Network operating centers on Earth transmit internet signals to satellites in space. These spacecraft will then deliver internet services to home satellites.
Satellite internet has higher latency and lower internet speeds than other connection types. Because of this, use satellite internet if you’re in a rural area and don’t have access to fixed wireless access.
I’m passionate about networking and want to know everything about the internet. I’ve covered all the basics to help us determine whether satellite internet is worth getting.
Throughout this guide, you’ll find the following:
- What is it
- How it works
- Equipment used
- Pros & cons
- How fast it is
- How it compares to other internet types
- Buying guide
- Most popular satellite internet providers
3.2.1. We have liftoff.
- Satellites in space receive internet from network operation centers, then relays it to customer dishes
- Geostationary orbit satellites deliver slower internet; low-earth orbit transmits internet signals faster
- High latency, slower download speeds, and soft (or hard) data caps
- Only those in rural areas without access to other connection types should consider satellite internet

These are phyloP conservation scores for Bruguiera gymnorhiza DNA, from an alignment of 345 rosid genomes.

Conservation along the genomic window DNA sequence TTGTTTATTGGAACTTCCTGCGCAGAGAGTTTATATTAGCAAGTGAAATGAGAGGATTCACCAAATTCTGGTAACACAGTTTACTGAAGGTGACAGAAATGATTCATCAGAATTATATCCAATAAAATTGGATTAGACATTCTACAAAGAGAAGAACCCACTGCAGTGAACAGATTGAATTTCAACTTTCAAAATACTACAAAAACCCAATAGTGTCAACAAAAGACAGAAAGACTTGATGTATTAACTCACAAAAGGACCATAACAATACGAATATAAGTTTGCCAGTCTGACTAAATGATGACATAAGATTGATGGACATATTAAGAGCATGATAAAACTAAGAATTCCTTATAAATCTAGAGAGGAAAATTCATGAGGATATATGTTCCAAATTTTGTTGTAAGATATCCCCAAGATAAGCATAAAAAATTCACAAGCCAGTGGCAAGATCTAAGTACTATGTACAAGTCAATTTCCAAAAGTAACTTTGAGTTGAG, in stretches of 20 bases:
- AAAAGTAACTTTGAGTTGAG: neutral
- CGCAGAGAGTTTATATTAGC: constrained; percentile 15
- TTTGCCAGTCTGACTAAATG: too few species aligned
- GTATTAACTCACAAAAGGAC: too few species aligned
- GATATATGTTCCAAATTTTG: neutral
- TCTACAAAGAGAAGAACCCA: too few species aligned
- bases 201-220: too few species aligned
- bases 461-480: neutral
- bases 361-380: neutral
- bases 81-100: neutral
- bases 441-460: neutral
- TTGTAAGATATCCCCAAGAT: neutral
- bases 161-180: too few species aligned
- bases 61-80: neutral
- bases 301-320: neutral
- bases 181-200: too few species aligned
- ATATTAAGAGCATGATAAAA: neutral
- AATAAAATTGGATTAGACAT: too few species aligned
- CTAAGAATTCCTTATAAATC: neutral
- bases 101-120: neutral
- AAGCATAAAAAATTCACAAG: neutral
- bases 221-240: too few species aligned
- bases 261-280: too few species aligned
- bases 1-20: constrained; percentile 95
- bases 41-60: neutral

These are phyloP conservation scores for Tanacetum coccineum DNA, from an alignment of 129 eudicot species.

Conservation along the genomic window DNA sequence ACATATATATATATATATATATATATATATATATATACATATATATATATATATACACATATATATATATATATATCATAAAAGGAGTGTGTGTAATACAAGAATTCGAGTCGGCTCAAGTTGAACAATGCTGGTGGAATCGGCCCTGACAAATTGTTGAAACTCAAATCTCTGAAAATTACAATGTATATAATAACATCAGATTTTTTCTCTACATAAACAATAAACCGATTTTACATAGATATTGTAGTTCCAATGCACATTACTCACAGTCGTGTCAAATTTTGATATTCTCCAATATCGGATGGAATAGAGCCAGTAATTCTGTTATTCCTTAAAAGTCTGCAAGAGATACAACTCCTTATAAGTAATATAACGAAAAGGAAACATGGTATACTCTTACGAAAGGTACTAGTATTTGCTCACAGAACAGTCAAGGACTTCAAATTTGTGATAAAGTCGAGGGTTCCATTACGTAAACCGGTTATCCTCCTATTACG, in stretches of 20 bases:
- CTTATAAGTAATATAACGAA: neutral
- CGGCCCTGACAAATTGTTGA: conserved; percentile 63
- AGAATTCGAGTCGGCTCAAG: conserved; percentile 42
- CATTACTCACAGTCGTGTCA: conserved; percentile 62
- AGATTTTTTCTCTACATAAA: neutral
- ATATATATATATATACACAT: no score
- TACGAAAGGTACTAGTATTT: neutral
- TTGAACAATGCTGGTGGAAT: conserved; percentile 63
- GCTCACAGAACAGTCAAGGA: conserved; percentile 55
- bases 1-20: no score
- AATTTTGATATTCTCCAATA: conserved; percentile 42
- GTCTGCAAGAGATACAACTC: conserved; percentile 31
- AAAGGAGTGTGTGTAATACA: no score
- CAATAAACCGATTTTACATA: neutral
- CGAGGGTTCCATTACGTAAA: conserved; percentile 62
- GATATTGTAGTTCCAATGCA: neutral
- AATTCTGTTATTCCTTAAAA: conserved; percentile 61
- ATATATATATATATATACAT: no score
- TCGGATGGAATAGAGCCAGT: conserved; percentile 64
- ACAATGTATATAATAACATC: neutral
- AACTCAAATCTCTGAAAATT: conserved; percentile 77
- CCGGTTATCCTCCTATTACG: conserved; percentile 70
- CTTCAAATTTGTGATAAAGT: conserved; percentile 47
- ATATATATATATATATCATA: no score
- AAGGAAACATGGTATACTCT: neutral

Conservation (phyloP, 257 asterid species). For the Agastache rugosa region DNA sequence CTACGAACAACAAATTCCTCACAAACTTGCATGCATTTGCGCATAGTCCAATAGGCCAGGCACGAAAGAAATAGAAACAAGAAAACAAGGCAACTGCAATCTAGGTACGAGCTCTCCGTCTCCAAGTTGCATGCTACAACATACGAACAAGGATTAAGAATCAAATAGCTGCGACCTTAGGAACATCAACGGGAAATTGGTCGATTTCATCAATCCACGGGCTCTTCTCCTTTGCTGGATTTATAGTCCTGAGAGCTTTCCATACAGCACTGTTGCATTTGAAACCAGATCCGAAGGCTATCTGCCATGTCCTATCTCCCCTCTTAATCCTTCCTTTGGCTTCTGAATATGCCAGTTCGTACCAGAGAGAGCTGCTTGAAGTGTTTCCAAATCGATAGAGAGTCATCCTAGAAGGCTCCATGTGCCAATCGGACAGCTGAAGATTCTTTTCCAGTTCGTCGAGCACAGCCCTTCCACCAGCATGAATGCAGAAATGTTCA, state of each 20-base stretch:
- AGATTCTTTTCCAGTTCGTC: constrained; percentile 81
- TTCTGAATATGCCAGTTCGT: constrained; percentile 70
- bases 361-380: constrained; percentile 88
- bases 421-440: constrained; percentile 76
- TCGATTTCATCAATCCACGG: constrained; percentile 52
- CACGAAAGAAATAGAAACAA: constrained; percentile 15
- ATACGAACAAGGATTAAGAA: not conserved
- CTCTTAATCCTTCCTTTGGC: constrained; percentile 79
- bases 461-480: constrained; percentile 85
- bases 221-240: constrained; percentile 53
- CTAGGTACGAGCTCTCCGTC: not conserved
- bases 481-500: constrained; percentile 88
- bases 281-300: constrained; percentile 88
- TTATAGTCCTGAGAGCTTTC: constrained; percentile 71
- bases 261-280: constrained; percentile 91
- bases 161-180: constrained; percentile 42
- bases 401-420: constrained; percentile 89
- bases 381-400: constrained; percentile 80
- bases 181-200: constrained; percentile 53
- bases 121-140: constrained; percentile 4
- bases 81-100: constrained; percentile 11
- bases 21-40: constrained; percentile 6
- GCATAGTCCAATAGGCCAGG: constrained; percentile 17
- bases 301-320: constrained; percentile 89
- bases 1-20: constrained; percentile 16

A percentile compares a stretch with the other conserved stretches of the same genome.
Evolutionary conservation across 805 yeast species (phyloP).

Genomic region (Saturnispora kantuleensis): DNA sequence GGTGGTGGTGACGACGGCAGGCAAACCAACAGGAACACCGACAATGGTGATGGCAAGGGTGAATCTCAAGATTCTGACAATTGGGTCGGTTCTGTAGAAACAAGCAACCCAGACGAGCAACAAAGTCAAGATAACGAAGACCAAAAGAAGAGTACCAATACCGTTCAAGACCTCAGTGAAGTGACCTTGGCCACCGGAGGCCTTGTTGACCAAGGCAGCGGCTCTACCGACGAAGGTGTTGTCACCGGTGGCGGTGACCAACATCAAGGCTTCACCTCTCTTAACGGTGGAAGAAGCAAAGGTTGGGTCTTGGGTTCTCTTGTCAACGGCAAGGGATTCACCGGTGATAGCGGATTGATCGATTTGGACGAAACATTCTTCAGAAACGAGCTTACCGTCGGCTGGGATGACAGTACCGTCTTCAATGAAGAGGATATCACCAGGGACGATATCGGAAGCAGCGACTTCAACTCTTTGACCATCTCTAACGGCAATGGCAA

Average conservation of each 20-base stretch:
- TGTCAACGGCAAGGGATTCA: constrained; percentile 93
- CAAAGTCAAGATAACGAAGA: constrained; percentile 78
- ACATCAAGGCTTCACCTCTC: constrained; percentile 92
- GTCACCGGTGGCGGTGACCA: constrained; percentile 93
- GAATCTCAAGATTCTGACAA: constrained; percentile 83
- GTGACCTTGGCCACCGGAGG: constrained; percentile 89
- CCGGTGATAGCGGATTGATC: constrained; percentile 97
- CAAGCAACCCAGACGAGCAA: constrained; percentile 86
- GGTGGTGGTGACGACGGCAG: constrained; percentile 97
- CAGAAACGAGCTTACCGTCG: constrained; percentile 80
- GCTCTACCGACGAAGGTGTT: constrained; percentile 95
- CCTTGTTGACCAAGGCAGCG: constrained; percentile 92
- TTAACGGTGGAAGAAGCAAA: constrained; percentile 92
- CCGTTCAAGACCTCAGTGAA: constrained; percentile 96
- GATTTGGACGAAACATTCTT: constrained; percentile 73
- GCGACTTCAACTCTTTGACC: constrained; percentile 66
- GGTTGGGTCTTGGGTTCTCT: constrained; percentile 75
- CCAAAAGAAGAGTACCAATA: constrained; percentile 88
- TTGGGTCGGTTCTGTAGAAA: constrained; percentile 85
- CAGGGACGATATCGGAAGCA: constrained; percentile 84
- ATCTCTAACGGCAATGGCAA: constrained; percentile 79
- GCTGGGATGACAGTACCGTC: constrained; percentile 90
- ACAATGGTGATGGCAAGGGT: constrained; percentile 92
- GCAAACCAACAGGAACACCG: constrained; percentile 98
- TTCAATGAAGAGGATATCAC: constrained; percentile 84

What Is Broadband Satellite Internet?
Satellites orbiting the Earth in outer space shoot wireless internet beams at home satellites. Satellite internet dishes at customers’ homes will intercept these beams and provide internet services.
These providers deliver services throughout the United States and other territories (e.g., Puerto Rico). Providers like Viasat and HughesNet offer limited availability in Alaska.
How Does Satellite Internet Work?
Here’s how broadband satellite internet works:
- Centralized network operation centers (NOC) send internet to orbiting satellites
- Satellites ferry data to dish antennas at your home
- Modems & routers interpret internet signals from your satellite dish
From there, connect your devices to the internet and browse normally.
Equipment Used for Broadband Satellite Internet